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I'm looking for an answer that turns a list of atoms into a single list recursively.

An example would be, (slist '(a (b c) (d e (f) g) h)) into (slist (a b c d e f g h))

Any answer will be helpful.

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3 Answers 3

up vote 3 down vote accepted

What you're trying to do is called flattening a list. Here are a bunch of options:

; required predicate

(define (atom? x)
  (and (not (null? x))
       (not (pair? x))))

; naïve version using append

(define (flatten1 lst)
  (cond ((null? lst)
         '())
        ((not (pair? lst))
         (list lst))
        (else
         (append (flatten1 (car lst))
                 (flatten1 (cdr lst))))))

; naïve version using append, map, apply

(define (flatten2 lst)
  (if (atom? lst)
      (list lst)
      (apply append (map flatten2 lst))))

; efficient version using fold-left

(define (flatten3 lst)
  (define (loop lst acc)
    (if (atom? lst)
        (cons lst acc)
        (foldl loop acc lst)))
  (reverse (loop lst '())))

; very efficient version with no higher-order procedures

(define (flatten4 lst)
  (let loop ((lst lst)
             (acc '()))
    (cond ((null? lst)
           acc)
          ((not (pair? lst))
           (cons lst acc))
          (else
           (loop (car lst) (loop (cdr lst) acc))))))

Any of the above will work as expected. For instance, using flatten4:

(flatten4 '(a (b c) (d e (f) g) h))
=> '(a b c d e f g h)

Depending on the interpreter you're using, it's quite possible that it already includes an implementation. For example, in Racket:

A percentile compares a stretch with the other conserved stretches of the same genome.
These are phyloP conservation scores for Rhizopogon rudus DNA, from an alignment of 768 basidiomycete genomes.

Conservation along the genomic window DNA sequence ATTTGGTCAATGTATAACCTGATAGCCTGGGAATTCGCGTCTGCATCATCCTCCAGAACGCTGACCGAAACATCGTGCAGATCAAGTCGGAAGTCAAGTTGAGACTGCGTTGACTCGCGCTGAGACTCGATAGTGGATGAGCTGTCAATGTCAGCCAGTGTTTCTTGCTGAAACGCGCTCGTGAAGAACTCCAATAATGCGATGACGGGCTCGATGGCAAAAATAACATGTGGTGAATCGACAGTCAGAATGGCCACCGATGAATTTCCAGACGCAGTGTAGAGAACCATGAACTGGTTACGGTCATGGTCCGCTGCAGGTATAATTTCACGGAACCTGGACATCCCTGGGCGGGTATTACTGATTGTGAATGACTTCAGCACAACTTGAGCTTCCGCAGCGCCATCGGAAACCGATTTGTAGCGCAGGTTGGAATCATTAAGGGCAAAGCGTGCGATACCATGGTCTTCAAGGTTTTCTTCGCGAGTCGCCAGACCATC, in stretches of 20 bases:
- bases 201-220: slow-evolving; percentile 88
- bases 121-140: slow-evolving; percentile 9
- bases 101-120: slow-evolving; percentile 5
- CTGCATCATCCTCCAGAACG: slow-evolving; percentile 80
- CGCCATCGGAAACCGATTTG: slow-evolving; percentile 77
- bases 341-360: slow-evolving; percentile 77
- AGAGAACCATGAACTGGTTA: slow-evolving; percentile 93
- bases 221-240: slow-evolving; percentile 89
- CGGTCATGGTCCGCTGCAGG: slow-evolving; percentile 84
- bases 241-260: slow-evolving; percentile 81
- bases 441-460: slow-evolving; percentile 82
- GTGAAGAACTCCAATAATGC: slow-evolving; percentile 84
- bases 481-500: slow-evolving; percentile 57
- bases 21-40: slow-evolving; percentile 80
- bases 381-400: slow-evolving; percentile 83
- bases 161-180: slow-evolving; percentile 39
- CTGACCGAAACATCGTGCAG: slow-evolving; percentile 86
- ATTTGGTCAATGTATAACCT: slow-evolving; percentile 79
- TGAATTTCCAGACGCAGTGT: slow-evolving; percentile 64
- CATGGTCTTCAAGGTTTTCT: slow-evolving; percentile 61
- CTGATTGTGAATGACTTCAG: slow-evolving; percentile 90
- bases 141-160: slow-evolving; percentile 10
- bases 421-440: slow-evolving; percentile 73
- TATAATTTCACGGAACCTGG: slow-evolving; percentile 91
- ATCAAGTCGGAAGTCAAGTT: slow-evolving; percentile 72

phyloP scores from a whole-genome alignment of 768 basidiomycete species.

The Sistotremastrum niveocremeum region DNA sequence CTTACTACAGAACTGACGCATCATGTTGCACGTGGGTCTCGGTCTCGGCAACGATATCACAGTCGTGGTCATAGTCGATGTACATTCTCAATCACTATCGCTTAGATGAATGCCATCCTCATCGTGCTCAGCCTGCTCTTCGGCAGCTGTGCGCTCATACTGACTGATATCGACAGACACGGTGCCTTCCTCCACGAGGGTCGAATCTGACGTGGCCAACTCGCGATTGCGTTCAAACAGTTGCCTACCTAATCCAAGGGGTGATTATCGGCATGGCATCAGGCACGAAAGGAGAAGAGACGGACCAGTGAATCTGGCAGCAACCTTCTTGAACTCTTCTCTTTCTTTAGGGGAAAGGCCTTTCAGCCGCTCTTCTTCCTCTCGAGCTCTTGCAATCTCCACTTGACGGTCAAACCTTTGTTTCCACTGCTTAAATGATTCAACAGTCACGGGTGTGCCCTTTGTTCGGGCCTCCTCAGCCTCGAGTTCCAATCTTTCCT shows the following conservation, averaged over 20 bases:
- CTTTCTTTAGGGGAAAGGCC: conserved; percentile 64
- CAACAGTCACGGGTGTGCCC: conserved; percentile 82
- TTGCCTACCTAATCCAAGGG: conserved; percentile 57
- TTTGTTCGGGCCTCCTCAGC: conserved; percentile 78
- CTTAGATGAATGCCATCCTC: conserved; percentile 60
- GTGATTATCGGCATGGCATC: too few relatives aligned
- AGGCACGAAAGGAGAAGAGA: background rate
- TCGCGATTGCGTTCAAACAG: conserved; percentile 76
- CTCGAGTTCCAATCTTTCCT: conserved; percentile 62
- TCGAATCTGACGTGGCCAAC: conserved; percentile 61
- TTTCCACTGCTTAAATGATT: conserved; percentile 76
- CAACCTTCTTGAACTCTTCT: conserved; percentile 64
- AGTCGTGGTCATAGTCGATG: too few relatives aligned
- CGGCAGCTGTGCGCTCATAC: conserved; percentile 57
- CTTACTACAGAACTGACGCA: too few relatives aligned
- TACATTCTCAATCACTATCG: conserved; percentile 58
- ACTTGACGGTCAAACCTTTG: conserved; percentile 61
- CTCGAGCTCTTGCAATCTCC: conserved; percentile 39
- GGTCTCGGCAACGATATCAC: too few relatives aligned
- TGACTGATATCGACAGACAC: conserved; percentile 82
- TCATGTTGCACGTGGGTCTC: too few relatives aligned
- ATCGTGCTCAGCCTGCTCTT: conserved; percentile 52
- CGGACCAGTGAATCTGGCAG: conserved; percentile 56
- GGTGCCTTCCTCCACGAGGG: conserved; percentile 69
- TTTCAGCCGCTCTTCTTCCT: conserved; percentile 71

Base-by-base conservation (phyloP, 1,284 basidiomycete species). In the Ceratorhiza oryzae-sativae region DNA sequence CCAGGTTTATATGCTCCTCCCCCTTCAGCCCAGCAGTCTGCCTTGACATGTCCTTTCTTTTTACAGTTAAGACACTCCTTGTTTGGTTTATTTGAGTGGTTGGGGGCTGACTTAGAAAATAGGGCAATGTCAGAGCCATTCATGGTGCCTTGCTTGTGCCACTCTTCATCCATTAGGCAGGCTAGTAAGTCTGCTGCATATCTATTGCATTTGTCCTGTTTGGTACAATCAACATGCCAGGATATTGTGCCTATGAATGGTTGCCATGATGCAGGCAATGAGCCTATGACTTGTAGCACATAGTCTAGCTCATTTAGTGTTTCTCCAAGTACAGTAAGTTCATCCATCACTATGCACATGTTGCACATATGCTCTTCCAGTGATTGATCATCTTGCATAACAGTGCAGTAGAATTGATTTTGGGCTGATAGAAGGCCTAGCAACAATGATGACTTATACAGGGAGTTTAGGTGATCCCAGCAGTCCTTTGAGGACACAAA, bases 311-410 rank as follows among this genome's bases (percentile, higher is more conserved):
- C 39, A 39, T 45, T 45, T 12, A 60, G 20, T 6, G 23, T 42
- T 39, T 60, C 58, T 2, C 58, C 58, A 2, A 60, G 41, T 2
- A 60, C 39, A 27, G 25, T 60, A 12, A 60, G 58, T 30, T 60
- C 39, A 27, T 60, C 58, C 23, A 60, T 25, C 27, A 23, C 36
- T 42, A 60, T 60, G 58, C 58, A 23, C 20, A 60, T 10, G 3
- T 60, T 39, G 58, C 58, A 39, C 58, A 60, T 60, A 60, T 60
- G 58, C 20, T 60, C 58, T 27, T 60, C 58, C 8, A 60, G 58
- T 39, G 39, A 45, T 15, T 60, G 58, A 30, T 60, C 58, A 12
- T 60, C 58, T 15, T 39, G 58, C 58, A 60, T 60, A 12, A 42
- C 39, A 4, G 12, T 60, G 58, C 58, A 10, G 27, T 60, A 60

(flatten '(a (b c) (d e (f) g) h))
=> '(a b c d e f g h)
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1  
so that's called flattening. thanks a lot. that's a lot of learning. :D –  ThisGuy Aug 7 '13 at 14:08

In Lisp, as opposed to Scheme, you have to accept the fact that the atom nil represents an empty list in your list structure. So, strictly speaking, when you flatten a list, you do not obtain all of the atoms from the tree structure; only those ones that do not represent empty lists and list terminators.

You also have to make a design decision: does your code handle improper lists and circular list? That is to say, what should these cases do:

(flatten '(a . b))  ;; (a b), accurate diagnostic or failure?

(flatten '#1=(a . #1#))  ;; (a), accurate diagnostic or failure?

Do you handle the situation and collect the actual non-list atoms that are present in the tree structure, regardless of cycles or improper termination? Or do you detect the situation accurately and report a meaningful diagnostic? Or just ignore the possibility and let the code blow up in lower level functions, or perform runaway recursion?

If you don't care about dealing with improper lists and circular structure, flattening a list is recursively defined like this.

  1. A non-list is flattened by returning a list containing that atom.
  2. A list is flattened by flattening all of its elements and catenating them.

In Lisp it's usually easier and clearer to write the code than the English spec or pseudo-code:

(defun flatten (obj)
"Simple flatten: no handling of improper lists or cycles"
   (if (listp obj)
     (mapcan #'flatten obj)
     (list obj)))

Note that although mapcan is destructive, that doesn't present a problem here, because it only ever catenates list structure that is constructed within our function call and not any incoming list structure. Stated in other words, our output does not share structure with the input.

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thanks for answering. btw can lend a little help on this stackoverflow.com/questions/18125198/… –  ThisGuy Aug 8 '13 at 12:47

You've already checked a correct answer, but here is a trivial implementation which clearly indicates the recursion:

(define (slist list)
  (if (null? list)
      '()
      (let ((next (car list))
            (rest (cdr list)))
        (if (list? next) 
            (append (slist next) (slist rest))
            (cons next (slist rest))))))
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thanks, that can also be. btw, can you help me on this one? stackoverflow.com/questions/18125198/… –  ThisGuy Aug 8 '13 at 12:27

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